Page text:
Mammals of The Nature Place...

The Nature Place Chip Munk“Lions, tigers, and bears, Oh my!” Yes, well two of the three live here in Florissant, Colorado less the tigers. The Nature Place Conference Center and Outdoor Education Center is teeming with wildlife. From the highest level of the food chain as far as mountain predators exist, to the smallest alpine field mice and chipmunks, our Colorado ranch and retreat center is inhabited by many mammals native to the Rocky Mountains.

Black Bears ‘might be’ sighted on the ranch from April through October. These curious animals are attracted to our human impact as a result of the food waste we create during our peak season. A keen sense of smell is hard to keep these persistent bears away, despite the increase in ranch activity through the seasons. It is difficult to resist many of the sweet and savory scents our kitchens offer while we are hosting summer campers and guests.

Elk roam through our ranch meadows regularly. They are the most majestic of our woodland mammalsThe Nature Place Elk on property, whether viewed individually or grazing as a herd. We are most likely to come into contact with them in the Spring and Fall months when they are in the rut. Once the females have calved they make their way to higher elevations to remain cool and graze on the grasses of alpine meadows for the summer. The dominant male bucks either stay with the herd or head off independently, and oftentimes can be found fraternizing with other bucks in lower woodland valleys.

The Nature Place Mule DeerMule Deer are our casual neighbors, who are a constant visual reminder of wildlife present through the ranch. They may surprise you on a walk or you might observe them from afar while taking in an evening sunset. As daily grazers, don’t mind them while they enjoy the native grasses, or occasional wild flowers.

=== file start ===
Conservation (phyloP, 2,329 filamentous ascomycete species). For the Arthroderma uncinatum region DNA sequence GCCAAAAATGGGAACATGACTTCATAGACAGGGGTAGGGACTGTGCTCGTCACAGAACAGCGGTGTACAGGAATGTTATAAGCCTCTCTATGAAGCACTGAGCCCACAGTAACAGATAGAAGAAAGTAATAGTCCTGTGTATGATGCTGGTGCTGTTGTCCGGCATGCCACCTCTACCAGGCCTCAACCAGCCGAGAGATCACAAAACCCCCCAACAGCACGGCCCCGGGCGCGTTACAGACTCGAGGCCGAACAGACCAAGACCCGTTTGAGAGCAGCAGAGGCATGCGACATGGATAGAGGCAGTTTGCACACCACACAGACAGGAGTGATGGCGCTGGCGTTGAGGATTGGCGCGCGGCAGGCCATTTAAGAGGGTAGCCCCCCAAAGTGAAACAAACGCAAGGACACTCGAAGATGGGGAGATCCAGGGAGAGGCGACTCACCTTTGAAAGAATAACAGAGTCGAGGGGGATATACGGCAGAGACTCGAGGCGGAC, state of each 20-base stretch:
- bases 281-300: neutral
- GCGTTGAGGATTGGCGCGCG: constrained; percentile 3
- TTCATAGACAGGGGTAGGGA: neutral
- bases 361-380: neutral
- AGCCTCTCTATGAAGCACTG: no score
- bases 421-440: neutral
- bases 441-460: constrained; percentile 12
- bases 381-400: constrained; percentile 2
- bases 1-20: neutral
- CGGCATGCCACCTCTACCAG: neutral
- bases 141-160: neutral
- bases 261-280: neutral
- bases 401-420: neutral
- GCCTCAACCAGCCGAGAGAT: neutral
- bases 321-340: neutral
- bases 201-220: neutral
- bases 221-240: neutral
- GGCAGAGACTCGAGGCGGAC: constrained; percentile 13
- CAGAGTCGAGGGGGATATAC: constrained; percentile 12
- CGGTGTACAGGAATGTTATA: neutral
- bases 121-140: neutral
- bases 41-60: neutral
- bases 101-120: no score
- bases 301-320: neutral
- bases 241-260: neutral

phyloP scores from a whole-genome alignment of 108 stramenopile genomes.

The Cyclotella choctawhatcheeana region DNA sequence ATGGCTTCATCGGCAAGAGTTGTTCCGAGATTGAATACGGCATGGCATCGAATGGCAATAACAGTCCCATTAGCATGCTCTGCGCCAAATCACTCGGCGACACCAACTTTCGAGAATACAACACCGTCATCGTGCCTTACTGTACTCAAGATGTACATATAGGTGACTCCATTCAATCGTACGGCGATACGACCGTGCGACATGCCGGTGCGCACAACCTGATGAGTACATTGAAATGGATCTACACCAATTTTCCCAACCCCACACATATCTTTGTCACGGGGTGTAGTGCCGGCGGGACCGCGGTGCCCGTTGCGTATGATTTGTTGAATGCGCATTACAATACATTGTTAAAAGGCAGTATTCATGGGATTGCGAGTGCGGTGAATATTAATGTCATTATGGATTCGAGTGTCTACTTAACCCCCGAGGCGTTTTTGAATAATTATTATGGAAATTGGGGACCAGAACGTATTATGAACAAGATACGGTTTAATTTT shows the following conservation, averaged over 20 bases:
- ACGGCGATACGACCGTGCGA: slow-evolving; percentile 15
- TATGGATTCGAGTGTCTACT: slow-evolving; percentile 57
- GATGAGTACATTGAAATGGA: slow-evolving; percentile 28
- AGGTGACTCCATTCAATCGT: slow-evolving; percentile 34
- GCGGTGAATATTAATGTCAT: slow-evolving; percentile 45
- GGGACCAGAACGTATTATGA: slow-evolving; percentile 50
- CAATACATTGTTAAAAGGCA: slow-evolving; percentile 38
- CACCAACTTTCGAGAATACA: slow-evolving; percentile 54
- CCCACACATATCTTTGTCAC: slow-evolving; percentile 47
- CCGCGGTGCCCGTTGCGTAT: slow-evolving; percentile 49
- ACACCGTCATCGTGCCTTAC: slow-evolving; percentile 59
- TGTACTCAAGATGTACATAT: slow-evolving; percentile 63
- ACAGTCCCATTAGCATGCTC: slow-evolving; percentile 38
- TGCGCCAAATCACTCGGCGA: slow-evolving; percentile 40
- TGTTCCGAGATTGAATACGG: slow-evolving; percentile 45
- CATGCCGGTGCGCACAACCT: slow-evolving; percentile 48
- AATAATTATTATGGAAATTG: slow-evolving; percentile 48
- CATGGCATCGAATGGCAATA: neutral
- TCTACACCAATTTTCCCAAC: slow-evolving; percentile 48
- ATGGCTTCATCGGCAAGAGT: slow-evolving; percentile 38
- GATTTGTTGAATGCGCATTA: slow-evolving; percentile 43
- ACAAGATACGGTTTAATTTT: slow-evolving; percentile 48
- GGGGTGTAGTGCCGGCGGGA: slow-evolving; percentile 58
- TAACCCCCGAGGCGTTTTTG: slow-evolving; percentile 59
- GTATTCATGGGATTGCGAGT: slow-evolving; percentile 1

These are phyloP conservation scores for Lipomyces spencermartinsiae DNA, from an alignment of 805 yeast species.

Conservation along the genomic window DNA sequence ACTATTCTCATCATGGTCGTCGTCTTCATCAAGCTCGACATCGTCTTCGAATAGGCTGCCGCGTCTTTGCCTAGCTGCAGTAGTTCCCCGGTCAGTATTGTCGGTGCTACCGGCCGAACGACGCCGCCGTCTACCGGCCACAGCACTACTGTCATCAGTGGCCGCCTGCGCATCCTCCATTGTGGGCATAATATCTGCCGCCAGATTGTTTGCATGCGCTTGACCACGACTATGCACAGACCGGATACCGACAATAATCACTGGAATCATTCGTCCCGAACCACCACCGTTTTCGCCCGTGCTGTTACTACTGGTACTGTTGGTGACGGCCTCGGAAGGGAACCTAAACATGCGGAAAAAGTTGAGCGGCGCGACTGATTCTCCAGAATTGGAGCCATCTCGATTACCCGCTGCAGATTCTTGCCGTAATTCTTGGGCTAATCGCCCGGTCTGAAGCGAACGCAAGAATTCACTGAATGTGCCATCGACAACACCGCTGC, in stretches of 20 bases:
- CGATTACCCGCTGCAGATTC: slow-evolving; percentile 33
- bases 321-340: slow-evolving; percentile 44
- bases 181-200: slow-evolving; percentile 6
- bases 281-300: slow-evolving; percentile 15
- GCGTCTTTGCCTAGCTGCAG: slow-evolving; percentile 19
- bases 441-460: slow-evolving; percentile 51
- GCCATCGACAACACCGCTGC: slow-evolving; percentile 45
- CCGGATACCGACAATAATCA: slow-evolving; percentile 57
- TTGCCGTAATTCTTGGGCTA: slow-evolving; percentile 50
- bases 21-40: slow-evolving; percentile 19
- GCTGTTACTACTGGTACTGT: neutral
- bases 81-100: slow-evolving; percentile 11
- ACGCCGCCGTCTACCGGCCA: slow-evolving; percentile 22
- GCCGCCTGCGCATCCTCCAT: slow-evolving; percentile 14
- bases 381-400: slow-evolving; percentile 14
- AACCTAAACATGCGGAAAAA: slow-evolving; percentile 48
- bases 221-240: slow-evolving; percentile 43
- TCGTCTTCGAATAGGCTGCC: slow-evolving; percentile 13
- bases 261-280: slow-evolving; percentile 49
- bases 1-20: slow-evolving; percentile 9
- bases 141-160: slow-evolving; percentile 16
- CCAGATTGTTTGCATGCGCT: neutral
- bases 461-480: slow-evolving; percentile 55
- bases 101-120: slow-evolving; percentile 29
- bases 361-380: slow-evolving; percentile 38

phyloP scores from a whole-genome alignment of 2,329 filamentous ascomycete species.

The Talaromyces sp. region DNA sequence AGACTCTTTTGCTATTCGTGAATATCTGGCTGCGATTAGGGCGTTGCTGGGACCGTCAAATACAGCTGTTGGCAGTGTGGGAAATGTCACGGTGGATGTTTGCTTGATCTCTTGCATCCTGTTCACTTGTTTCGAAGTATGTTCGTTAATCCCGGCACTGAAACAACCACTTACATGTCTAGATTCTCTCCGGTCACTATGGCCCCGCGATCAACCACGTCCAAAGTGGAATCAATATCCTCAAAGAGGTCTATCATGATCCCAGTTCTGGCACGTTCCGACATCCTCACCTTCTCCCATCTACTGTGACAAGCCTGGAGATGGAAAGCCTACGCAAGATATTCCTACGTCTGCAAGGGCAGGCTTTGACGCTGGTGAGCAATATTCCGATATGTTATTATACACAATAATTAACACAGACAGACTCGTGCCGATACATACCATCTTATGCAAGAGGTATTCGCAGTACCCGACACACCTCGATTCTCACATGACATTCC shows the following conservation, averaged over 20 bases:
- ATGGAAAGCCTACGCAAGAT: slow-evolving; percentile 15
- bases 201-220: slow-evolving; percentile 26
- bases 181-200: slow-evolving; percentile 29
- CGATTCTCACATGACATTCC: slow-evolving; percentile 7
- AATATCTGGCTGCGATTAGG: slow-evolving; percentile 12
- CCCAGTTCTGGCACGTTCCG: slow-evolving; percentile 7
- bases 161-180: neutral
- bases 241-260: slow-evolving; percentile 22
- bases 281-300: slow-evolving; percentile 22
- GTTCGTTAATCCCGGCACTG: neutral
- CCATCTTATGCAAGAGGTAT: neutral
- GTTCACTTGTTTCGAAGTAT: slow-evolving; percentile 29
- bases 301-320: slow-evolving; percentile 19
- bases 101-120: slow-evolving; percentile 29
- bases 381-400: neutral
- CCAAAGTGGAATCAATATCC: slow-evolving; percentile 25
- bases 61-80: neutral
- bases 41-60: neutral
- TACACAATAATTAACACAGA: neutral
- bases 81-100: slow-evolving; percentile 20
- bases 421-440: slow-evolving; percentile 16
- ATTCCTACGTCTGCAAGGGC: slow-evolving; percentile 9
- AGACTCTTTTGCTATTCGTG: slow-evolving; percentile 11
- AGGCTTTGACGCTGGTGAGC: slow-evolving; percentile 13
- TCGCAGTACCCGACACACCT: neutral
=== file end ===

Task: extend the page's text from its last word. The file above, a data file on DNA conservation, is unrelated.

Coyotes are seldom seen, but more often heard howling through the nearby valleys of the ranch. Their raucousThe Nature Place Coyote howls typically ring out in hours shortly after dusk or early morning times. During daylight hours, coyotes on property are seen traveling alone away from their dens, or rarely seen at all escaping the heat.

Abert’s Squirrels are maybe the most unique woodland animal that inhabits the Ponderosa forests of Florissant. Named for the American naturalist, John James Abert, this squirrel is distinguished by pointed tufts on its ears, and dark gray to black fur colorings. These squirrels call the high canopies of Ponderosa Pines home nibbling on the budding pine cones, bark, and forest fungi. 

Beavers and Badgers are not often seen noteworthy to be aware of while exploring Florissant and nearby areas. Beavers live in our drainages and delicate valley lowlands. They are not often seen on the ranch property however are in the areas west of Florissant in the Pikes Peak and South Platte regions.

To be clear, Mountain Lions are present in the Pikes Peak region and local Florissant Valley. They are not spotted often, yet make their presence known with the remains of meals past; bones strewn about, carcasses in trees, and fur from scuffles with other animals. While perception remains predominantly negative, spotting a mountain lion should be revered as a cautiously majestic experience. Respect the animal’s space, maintaining an enclosed safe distance from the mountain lion. The mountain lions on our property are usually passing through and keep to themselves. Most sightings have come from vehicles in transit, while the lion was also on the move and moving extremely fast at that. It is rare that a mountain lion will engage with livestock or a larger herd of elk. Big cats prey on smaller mammals from mule deer to cow elk, in turn keeping these growing populations in check. These large feline creatures are cunningly stealthy and more likely than not catch their prey while isolated away from dense populations. Despite their perceived stealthy existence, these predators are integral to regulating the natural mountain ecosystem. 

Our mammal species are beloved and we hope that we will continue to coexist with them in the best symbiotic way possible as stewards of over 6,000 acres of Rocky Mountain forest land. 

Photos Courtesy of: Nature’s Heroes Photography